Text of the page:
Christians of Beit Jala attended an open-air Mass on Friday, November 4th to pray together against the Israeli decision to confiscate a part of their land. The Israeli government intends to extend the separation wall at the entrance of the Cremisan valley.

To protest against this decision, faithful gathered with the Pastor of Beit Jala, Father Ibrahim Shomali and Father Mario Corniole for an open-air Mass. An Israeli committee approved a plan to build 1,100 new houses on the south slopes of Gilo last September. To do this, the route of the wall “will confiscate land belonging to Christian people and Christian church,” reports a statement of the Latin parish. The idea is simple: protesting not by violence but by prayer. In the same statement, the parish priest and Christians of Beit Jala denounce “the  confiscation [by Israel] of the last green area in Beit Jala (Bethlehem district)”, considering “the annexation of the most beautiful lands in the Bethlehem area as a direct attack against the Palestinian people and especially  against Palestinian Christians.”

Soliciting members of the Quartet for the Middle East – including the United Nations, the Russian Federation, the United States and the European Union – and also calling upon the rest of the international community, the parish of Beit Jala called President Mahmoud Abbas’ government, the Latin Patriarchate and the civil society to do “everything possible to keep the land in the hands of its rightful owners.”

In the light of the message from Synod for the Middle East last year regarding the Christian presence in the Holy Land: “It is Church’s duty to support our presence. Therefore, we call the Holy See and Pope Benedict XVI to act  immediately, using all possible means to help protect our people.”

The Mass was celebrated in a field of olive trees which will probably be cut and uprooted. As recalled by Father Mario Corniole, olives were silent witnesses of Jesus’ suffering and agony in Gethsemane. Thus, Beit Jala parishioners attached to their land and their olive trees will meet every Friday on this “Gethésménai” where they still live in fear, but also with the hope that their land will always be respected.

Incarnate and Consubstantial: First Try

8 Nov

Many of the changes in the words that you will pray in two weeks will be chanted, that is, sung in simple tones of a couple notes that will keep repeating themselves. This will make the transition to the new words easier than if the words were just spoken. There is one place in the Mass that we – you and the priest together – will speak the Creed, the Profession of Faith. There are two words in particular that might sound real new to the ears, unless your ears are as old as mine, in which case the new words will sound familiar, as if they were stored in our memory and have come back to mind and have reached the lips: incarnate and consubstantial. Let’s take a first try at those two words. I say “first” try, because I am going to write something without going to any books, articles or dictionaries. After I write what I write and have it published here, I may need to clarify something or may want to try to say it differently.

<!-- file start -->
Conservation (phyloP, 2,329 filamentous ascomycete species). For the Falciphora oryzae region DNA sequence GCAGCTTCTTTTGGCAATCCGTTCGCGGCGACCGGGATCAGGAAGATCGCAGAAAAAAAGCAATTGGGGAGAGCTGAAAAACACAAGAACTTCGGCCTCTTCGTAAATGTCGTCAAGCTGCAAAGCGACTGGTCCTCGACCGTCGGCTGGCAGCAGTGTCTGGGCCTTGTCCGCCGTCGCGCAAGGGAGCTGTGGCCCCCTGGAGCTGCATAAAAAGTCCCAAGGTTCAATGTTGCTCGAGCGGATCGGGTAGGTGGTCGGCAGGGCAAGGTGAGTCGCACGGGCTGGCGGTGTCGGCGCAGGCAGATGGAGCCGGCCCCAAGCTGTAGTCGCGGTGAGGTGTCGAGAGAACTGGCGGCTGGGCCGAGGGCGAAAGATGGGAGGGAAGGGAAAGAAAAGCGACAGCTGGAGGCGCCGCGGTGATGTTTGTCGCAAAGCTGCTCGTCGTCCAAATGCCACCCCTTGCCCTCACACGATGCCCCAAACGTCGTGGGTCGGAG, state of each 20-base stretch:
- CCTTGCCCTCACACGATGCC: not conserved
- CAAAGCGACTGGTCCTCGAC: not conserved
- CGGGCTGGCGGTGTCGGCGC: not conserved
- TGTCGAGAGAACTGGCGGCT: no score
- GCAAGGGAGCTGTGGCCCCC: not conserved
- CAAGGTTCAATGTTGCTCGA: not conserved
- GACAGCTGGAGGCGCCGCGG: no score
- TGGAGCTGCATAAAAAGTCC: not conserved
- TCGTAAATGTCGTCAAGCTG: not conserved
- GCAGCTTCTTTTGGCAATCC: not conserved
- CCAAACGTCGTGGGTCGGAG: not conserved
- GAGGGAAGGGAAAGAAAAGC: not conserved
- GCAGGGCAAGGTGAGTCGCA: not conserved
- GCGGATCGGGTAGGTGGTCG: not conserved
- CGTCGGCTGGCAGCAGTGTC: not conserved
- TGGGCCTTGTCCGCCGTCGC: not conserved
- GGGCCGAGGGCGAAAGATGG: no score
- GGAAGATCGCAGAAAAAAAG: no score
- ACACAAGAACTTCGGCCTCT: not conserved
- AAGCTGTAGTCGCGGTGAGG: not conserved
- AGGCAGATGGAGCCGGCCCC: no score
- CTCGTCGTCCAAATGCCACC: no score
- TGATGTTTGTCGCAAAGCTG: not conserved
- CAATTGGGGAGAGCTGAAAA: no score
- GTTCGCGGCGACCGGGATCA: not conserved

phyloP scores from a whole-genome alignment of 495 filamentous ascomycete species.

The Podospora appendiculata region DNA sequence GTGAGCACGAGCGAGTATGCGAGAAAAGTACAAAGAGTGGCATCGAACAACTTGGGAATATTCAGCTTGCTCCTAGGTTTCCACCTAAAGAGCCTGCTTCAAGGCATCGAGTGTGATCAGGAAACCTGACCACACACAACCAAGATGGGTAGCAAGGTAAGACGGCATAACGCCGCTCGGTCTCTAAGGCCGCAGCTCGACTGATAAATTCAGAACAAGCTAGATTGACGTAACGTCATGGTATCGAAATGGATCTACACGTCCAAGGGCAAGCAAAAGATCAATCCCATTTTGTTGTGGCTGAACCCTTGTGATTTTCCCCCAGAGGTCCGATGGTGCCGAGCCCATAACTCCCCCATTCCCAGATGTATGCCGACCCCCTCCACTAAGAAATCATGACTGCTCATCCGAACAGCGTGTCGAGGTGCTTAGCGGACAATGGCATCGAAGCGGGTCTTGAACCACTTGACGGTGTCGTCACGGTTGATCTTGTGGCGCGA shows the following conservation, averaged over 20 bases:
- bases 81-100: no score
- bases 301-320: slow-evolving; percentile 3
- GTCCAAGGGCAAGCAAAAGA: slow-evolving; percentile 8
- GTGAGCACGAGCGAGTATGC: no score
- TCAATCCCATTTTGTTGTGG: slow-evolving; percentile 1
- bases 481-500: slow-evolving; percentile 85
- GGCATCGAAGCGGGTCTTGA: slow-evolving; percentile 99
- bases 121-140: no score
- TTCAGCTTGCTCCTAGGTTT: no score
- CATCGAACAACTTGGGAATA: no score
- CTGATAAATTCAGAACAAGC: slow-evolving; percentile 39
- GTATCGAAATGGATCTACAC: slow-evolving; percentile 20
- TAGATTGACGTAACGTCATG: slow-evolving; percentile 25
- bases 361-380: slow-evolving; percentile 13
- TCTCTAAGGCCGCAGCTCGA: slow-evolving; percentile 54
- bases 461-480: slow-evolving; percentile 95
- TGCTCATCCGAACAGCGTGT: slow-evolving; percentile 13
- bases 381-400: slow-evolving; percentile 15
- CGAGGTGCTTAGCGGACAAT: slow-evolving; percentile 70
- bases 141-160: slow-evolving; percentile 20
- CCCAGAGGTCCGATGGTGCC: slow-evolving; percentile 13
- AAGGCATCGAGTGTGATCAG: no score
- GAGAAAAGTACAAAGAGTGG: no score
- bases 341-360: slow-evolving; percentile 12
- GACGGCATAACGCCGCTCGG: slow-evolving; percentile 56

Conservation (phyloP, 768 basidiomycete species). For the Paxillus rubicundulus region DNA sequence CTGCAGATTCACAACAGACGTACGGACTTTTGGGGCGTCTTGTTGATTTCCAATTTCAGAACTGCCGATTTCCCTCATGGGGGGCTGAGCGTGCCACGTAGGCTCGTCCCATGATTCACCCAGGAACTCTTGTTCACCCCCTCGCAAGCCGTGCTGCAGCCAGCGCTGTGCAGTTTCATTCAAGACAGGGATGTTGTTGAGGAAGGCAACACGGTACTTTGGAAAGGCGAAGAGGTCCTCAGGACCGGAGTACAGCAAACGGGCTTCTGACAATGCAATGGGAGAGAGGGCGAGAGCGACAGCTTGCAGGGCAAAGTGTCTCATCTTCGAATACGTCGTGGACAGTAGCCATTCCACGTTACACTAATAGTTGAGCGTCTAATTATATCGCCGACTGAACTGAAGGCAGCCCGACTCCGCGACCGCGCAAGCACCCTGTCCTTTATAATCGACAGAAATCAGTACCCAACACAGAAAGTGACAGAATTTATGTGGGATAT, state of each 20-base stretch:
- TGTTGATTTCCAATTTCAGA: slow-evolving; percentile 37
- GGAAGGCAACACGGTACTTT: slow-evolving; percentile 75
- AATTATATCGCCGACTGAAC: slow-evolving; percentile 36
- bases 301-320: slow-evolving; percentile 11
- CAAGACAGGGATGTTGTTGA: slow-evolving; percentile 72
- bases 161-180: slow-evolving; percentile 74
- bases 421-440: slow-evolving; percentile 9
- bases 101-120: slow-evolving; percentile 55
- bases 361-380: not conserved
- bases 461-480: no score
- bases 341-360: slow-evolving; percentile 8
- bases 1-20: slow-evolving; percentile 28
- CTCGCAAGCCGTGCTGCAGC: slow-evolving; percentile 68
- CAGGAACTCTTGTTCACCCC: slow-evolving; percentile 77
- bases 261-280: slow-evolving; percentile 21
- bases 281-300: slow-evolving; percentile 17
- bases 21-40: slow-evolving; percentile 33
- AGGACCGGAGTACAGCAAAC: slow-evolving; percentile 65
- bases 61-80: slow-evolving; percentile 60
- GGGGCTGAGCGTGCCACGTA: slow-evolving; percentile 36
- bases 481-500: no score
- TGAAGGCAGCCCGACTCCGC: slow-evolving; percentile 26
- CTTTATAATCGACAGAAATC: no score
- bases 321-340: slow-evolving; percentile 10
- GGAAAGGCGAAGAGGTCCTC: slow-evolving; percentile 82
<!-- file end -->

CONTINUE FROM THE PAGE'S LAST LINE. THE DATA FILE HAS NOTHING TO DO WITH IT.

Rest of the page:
I was born. God was incarnate. God was not born like I was born. My parents were Roy and Isabelle. I was born on June 29, 1949. Before I was conceived in my mother’s womb, I did not exist. I came into existence when I was conceived in my mother’s womb. God always existed. God became man. God became flesh. Incarnate means “became flesh.” God did not just appear to be human. He was human. He did not just get inside a human body. He became a human being. Note, too, that God was “born” inBethlehem. God became “incarnate” inNazareth. The Incarnation took place inNazareth, when the angel appeared to Mary to tell her that she would conceive of the Holy Spirit, and, of course, when Mary agreed to accept God’s will.


This word is harder. My only comfort is that it took the Catholic Church a couple hundred years after the incarnation (see above) and the resurrection to come up with this word and to agree that this word was the best word that they could come up with to declare who Jesus Christ was and to explain the relationship between God the Father and God the Son. We can be humble enough to think that it might take us a couple tries to come up with the right words. For forty years we have said, “… one in being with the Father.” Now we will say, “… consubstantial with the Father.” It means that Jesus Christ is God, equal to God, the same as God.

consubstantial and incarnate

Jesus Christ is truly God and truly man. He is truly human and truly divine. He is God and man. He is human and divine. He is not either/or. He is both/and. These two words – consubstantial and incarnate – are the words that the Church has used over the centuries, and which we will use again anew on the First Sunday of Advent, November 27. Those words put us in touch with a long line of believers, and give us the assurance that we stand in line with what the Catholic Church believes, teaches and proclaims to be revealed by God.

As I go now to the stack of books and articles in which the experts give commentary on the new English translation of the Roman Missal, I simply say to you, “As your parish priest I love praying with you, as we pray the prayer and the prayers that the Roman Catholic Church gives us to pray at Mass.”